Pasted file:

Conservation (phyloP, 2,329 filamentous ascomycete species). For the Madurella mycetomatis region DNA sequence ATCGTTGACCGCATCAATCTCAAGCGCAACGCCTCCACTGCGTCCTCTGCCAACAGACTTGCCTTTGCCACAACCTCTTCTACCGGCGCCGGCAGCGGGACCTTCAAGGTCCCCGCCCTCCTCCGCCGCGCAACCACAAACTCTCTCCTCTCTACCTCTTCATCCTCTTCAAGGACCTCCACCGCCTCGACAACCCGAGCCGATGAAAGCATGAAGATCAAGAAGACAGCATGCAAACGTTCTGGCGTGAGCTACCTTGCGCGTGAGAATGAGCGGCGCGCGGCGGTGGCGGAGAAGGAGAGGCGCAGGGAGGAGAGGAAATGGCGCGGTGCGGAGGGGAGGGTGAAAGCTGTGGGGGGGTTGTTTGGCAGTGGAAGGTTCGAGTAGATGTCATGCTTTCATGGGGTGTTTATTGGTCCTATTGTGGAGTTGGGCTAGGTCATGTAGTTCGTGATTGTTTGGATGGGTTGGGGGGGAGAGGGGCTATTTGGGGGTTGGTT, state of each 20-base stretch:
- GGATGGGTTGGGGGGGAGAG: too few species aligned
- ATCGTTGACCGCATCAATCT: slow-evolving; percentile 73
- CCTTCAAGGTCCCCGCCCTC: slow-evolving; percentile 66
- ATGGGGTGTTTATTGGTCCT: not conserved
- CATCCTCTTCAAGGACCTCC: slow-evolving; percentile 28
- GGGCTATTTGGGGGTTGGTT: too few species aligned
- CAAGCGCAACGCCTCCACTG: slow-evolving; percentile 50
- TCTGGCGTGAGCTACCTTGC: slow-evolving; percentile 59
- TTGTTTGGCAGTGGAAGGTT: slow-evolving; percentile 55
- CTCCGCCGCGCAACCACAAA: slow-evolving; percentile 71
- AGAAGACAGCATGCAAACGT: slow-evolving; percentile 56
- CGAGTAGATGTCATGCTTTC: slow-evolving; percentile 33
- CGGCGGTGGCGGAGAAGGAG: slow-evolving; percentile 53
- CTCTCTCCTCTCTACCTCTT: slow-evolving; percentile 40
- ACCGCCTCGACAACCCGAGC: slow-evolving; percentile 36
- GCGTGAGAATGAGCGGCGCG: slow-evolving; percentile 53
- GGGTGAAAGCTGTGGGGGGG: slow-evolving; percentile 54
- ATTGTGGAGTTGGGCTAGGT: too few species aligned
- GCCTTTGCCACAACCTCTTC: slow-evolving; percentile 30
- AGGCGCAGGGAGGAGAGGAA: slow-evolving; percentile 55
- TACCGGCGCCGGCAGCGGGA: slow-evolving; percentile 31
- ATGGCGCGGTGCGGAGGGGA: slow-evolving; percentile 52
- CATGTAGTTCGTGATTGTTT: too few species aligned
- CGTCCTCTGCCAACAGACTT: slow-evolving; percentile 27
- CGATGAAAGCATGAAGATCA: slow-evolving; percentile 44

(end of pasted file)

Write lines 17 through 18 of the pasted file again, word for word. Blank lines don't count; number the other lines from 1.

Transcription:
- GCGTGAGAATGAGCGGCGCG: slow-evolving; percentile 53
- GGGTGAAAGCTGTGGGGGGG: slow-evolving; percentile 54